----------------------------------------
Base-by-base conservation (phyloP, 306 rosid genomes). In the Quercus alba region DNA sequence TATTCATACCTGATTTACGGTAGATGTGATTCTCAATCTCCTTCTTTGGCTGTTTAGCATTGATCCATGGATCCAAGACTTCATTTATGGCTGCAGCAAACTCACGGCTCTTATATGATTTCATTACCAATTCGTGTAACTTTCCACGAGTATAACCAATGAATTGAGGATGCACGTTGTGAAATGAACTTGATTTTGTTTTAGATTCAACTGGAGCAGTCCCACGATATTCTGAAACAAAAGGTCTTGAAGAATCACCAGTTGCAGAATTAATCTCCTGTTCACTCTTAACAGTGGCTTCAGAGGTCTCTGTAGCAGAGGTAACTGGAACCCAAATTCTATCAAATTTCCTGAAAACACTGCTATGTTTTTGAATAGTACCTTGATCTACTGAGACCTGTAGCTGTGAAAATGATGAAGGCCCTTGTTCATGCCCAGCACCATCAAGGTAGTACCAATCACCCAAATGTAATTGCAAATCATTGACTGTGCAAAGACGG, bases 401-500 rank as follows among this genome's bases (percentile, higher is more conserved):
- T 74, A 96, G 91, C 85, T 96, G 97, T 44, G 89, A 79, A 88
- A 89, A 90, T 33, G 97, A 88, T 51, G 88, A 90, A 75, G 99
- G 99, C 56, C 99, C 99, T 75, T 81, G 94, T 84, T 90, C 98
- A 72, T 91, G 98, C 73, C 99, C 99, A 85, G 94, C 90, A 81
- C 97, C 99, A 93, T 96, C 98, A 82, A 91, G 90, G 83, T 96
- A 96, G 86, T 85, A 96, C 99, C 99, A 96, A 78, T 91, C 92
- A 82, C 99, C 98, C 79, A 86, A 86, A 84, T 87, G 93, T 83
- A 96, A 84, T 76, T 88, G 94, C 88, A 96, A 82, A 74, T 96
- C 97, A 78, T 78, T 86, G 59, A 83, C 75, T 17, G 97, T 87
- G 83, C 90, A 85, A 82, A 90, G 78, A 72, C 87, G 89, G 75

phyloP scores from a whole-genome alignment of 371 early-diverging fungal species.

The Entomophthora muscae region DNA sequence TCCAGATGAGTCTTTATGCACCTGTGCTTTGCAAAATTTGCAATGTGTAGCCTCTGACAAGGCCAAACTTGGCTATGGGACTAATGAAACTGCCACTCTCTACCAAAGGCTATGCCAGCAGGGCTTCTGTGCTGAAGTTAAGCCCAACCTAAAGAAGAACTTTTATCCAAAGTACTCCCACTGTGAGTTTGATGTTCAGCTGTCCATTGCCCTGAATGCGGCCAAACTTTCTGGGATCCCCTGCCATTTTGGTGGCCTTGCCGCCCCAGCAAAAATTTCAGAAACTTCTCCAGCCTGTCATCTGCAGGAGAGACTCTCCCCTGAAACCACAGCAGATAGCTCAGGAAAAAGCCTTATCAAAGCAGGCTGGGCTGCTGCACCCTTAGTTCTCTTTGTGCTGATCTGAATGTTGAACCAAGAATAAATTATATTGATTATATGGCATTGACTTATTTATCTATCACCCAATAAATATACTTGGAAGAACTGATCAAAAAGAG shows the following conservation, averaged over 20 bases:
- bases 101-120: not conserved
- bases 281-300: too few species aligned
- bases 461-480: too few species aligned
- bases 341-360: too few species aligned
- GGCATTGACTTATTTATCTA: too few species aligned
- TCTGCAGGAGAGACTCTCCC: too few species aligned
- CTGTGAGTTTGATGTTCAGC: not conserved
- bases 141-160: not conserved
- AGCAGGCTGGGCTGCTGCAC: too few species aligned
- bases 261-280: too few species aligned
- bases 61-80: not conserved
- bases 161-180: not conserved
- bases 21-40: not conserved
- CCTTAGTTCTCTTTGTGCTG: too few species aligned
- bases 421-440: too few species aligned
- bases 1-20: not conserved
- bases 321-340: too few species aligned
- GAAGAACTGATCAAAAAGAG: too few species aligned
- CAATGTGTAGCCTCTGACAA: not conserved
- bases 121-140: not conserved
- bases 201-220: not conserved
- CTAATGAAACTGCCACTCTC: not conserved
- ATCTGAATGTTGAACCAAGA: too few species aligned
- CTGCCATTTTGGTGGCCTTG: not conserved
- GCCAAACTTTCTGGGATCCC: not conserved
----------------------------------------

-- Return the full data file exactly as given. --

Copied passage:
Base-by-base conservation (phyloP, 306 rosid genomes). In the Quercus alba region DNA sequence TATTCATACCTGATTTACGGTAGATGTGATTCTCAATCTCCTTCTTTGGCTGTTTAGCATTGATCCATGGATCCAAGACTTCATTTATGGCTGCAGCAAACTCACGGCTCTTATATGATTTCATTACCAATTCGTGTAACTTTCCACGAGTATAACCAATGAATTGAGGATGCACGTTGTGAAATGAACTTGATTTTGTTTTAGATTCAACTGGAGCAGTCCCACGATATTCTGAAACAAAAGGTCTTGAAGAATCACCAGTTGCAGAATTAATCTCCTGTTCACTCTTAACAGTGGCTTCAGAGGTCTCTGTAGCAGAGGTAACTGGAACCCAAATTCTATCAAATTTCCTGAAAACACTGCTATGTTTTTGAATAGTACCTTGATCTACTGAGACCTGTAGCTGTGAAAATGATGAAGGCCCTTGTTCATGCCCAGCACCATCAAGGTAGTACCAATCACCCAAATGTAATTGCAAATCATTGACTGTGCAAAGACGG, bases 401-500 rank as follows among this genome's bases (percentile, higher is more conserved):
- T 74, A 96, G 91, C 85, T 96, G 97, T 44, G 89, A 79, A 88
- A 89, A 90, T 33, G 97, A 88, T 51, G 88, A 90, A 75, G 99
- G 99, C 56, C 99, C 99, T 75, T 81, G 94, T 84, T 90, C 98
- A 72, T 91, G 98, C 73, C 99, C 99, A 85, G 94, C 90, A 81
- C 97, C 99, A 93, T 96, C 98, A 82, A 91, G 90, G 83, T 96
- A 96, G 86, T 85, A 96, C 99, C 99, A 96, A 78, T 91, C 92
- A 82, C 99, C 98, C 79, A 86, A 86, A 84, T 87, G 93, T 83
- A 96, A 84, T 76, T 88, G 94, C 88, A 96, A 82, A 74, T 96
- C 97, A 78, T 78, T 86, G 59, A 83, C 75, T 17, G 97, T 87
- G 83, C 90, A 85, A 82, A 90, G 78, A 72, C 87, G 89, G 75

phyloP scores from a whole-genome alignment of 371 early-diverging fungal species.

The Entomophthora muscae region DNA sequence TCCAGATGAGTCTTTATGCACCTGTGCTTTGCAAAATTTGCAATGTGTAGCCTCTGACAAGGCCAAACTTGGCTATGGGACTAATGAAACTGCCACTCTCTACCAAAGGCTATGCCAGCAGGGCTTCTGTGCTGAAGTTAAGCCCAACCTAAAGAAGAACTTTTATCCAAAGTACTCCCACTGTGAGTTTGATGTTCAGCTGTCCATTGCCCTGAATGCGGCCAAACTTTCTGGGATCCCCTGCCATTTTGGTGGCCTTGCCGCCCCAGCAAAAATTTCAGAAACTTCTCCAGCCTGTCATCTGCAGGAGAGACTCTCCCCTGAAACCACAGCAGATAGCTCAGGAAAAAGCCTTATCAAAGCAGGCTGGGCTGCTGCACCCTTAGTTCTCTTTGTGCTGATCTGAATGTTGAACCAAGAATAAATTATATTGATTATATGGCATTGACTTATTTATCTATCACCCAATAAATATACTTGGAAGAACTGATCAAAAAGAG shows the following conservation, averaged over 20 bases:
- bases 101-120: not conserved
- bases 281-300: too few species aligned
- bases 461-480: too few species aligned
- bases 341-360: too few species aligned
- GGCATTGACTTATTTATCTA: too few species aligned
- TCTGCAGGAGAGACTCTCCC: too few species aligned
- CTGTGAGTTTGATGTTCAGC: not conserved
- bases 141-160: not conserved
- AGCAGGCTGGGCTGCTGCAC: too few species aligned
- bases 261-280: too few species aligned
- bases 61-80: not conserved
- bases 161-180: not conserved
- bases 21-40: not conserved
- CCTTAGTTCTCTTTGTGCTG: too few species aligned
- bases 421-440: too few species aligned
- bases 1-20: not conserved
- bases 321-340: too few species aligned
- GAAGAACTGATCAAAAAGAG: too few species aligned
- CAATGTGTAGCCTCTGACAA: not conserved
- bases 121-140: not conserved
- bases 201-220: not conserved
- CTAATGAAACTGCCACTCTC: not conserved
- ATCTGAATGTTGAACCAAGA: too few species aligned
- CTGCCATTTTGGTGGCCTTG: not conserved
- GCCAAACTTTCTGGGATCCC: not conserved